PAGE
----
The rooftop bar at the Thompson Seattle delivers some of the best views of Elliott Bay.

Thompson Seattle


8. Seattle, Washington

Highlighted rankings: Place (9), Prosperity (6)

Why we love it: Off in the far-most corner of the Pacific Northwest, the pine-scented idyll of Seattle is one of the country’s best-kept secrets, with a high quality of life that comes from continued investment from big tech and (literally) greener pastures. Amazon and Microsoft—two of the cities biggest employers—draw talent from around the globe; though recent layoffs hit the city, real estate prices have finally started to come down from the clouds, making it an interesting time to double down on Seattle.

Wondering what you’ll get when you arrive? Top-notch boating and hiking, food and drinks, theater and music. This year marks the return of Bumbershoot, the Labor Day weekend music and arts festival that has been on a pandemic hiatus for the last three years; it turns 50 in 2023.


Houston Heights&mdash;referred to by locals as the Heights&mdash;is one of the city's earliest planned communities and a neighborhood favored by artists. Characterized by quaint Victorian houses, loads of green space, and an abundance of bike paths, the Heights is a great place to just meander, or browse or buy antiques along 19th Street. The <a href="">First Saturday Arts Market</a> is another fun way to get to know the neighborhood.
Houston Heights—referred to by locals as the Heights—is one of the city’s earliest planned communities and a neighborhood favored by artists.

Photo courtesy of Greater Houston Convention and Visitors Bureau


9. Houston, Texas


Why we love it: “Houston today is one of America’s most ethnically diverse big cities,” reports Resonance, “with more than 145 languages spoken at home, according to the latest census—about even with New York. No wonder it ranks no. 7 for Culture and its prism of festivals, from international film festivals to some of the country’s biggest Juneteenth celebrations. Next year, the city welcomes America’s first Ismaili Center, commissioned by His Highness the Aga Khan as a place of dialogue between faith and the world, East and West, and humanity and nature.”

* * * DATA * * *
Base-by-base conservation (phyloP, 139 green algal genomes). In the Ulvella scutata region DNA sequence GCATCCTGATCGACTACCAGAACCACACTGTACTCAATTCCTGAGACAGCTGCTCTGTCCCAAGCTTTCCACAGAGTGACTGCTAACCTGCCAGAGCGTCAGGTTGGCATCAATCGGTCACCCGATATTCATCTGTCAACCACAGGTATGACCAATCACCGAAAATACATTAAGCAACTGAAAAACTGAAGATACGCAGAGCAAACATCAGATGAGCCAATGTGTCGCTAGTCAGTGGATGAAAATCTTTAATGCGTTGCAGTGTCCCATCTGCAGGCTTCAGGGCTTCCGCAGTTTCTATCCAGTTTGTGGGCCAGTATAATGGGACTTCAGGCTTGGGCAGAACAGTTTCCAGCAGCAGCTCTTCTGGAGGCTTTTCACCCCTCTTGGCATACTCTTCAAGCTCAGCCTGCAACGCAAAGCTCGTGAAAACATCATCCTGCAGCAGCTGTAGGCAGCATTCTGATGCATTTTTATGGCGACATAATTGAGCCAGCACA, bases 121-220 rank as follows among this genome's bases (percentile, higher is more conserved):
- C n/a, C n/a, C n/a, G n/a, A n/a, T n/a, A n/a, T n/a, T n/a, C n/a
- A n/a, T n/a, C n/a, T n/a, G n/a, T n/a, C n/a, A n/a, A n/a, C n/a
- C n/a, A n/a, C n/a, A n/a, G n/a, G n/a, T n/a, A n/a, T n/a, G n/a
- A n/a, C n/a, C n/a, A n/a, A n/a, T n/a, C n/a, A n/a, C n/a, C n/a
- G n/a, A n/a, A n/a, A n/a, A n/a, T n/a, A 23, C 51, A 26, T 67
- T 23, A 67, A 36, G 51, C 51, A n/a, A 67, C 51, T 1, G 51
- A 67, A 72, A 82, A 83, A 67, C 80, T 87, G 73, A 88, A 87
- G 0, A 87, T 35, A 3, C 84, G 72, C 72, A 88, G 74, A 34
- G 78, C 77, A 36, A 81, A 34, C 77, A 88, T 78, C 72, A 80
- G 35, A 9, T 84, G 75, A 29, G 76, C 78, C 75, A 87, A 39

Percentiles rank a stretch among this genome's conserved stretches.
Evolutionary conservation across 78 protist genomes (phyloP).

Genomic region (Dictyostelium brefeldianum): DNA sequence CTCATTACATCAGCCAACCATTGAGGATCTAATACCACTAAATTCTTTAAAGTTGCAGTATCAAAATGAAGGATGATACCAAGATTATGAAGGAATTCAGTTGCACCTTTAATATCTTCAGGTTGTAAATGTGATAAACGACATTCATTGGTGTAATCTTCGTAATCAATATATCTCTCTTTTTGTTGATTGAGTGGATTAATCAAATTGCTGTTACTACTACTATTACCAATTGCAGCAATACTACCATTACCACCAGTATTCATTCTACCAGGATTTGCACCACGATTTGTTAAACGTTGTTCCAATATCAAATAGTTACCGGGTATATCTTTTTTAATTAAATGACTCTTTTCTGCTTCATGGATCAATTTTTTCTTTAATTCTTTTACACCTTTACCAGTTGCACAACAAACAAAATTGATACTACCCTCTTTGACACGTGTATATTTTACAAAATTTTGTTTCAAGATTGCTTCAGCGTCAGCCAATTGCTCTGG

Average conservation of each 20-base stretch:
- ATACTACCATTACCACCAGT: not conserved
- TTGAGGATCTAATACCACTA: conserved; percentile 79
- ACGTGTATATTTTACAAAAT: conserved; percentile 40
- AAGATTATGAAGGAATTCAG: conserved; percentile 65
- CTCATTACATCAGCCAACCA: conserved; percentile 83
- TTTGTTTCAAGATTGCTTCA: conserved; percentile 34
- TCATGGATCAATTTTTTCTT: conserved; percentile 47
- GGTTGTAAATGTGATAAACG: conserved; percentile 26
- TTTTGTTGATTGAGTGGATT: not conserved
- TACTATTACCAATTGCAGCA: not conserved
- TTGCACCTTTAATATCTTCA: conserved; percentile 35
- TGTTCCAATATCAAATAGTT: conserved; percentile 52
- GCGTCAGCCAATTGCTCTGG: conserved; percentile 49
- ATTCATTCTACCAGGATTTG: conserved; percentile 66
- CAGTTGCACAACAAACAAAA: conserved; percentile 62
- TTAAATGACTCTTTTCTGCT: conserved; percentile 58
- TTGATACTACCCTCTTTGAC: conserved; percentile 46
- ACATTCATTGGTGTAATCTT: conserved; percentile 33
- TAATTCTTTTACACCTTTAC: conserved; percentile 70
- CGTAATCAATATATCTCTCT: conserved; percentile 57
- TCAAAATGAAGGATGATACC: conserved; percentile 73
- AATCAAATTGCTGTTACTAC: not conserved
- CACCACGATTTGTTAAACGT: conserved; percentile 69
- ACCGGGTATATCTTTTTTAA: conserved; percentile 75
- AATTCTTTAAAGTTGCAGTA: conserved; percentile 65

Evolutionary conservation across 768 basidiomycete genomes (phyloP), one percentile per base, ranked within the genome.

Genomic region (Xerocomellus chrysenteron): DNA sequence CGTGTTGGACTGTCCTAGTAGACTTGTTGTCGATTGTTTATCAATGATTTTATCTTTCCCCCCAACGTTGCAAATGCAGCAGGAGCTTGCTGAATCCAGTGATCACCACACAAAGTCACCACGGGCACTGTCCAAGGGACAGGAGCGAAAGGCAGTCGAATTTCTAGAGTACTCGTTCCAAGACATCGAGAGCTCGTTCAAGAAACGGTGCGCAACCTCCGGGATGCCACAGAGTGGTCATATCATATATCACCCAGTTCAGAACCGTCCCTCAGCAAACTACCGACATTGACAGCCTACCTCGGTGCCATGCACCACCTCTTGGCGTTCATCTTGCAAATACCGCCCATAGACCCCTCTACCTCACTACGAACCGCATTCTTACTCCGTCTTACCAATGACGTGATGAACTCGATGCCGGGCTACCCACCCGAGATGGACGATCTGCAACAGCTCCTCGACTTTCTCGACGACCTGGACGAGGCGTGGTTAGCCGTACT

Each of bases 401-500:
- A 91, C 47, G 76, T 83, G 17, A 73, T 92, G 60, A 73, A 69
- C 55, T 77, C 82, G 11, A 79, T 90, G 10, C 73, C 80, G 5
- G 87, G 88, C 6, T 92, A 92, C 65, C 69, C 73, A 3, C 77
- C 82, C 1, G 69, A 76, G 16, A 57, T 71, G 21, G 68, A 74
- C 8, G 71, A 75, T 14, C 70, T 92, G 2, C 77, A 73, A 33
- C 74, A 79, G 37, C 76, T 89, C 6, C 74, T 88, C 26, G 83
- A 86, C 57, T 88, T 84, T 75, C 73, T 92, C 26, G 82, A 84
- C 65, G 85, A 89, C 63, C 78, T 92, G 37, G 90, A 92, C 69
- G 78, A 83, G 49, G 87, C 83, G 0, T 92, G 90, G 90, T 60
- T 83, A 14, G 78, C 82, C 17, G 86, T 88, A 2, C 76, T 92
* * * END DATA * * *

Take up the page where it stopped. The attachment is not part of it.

San Jose is one of the most well-paid and well-educated cities in the country.
San Jose is one of the most well-paid and well-educated cities in the country.

Photo by Uladzik Kryhin/Shutterstock


10. San Jose, California

Highlighted rankings: People (1), Prosperity (2)

Why we love it: “It’s fascinating what a well-educated, well-paid, and diverse population can do for a city’s performance,” reports Resonance. “In the case of San Jose, the economic, cultural, and political capital of Silicon Valley and California’s oldest civilian Spanish settlement, it’s everything. The city’s talent has propelled it to another top 10 overall finish in 2023, even amid a battered tech sector and the crescendo in tech circles that ‘everyone is leaving the Valley.’

“San Jose still boasts the most educated citizenry in the country. It’s also home to the second-most foreign-born talent (trailing only Miami). The combo puts the city tops in the country in our People category yet again this year.”

Travelers can check out places like History Park, an open-air museum featuring local architecture that has been saved and relocated over the past few centuries, including a Chinese temple, an entire hotel, and a trolley barn.

The rest of the top 20 cities in the United States:

11. Las Vegas, Nevada

12. Atlanta, Georgia

13. Philadelphia, Pennsylvania

14. Denver, Colorado

15. Dallas, Texas

16. San Diego, California

17. Orlando, Florida

18. Austin, Texas

19. Minneapolis, Minnesota (new to top 20 in 2023)

20. Portland, Oregon (new to top 20 in 2023)





Check Also


ADVERTISEMENT BEST TRIP-DAY IN SAN FRANCISCO It’s a great shame that most people who travel …

Leave a Reply

Your email address will not be published. Required fields are marked *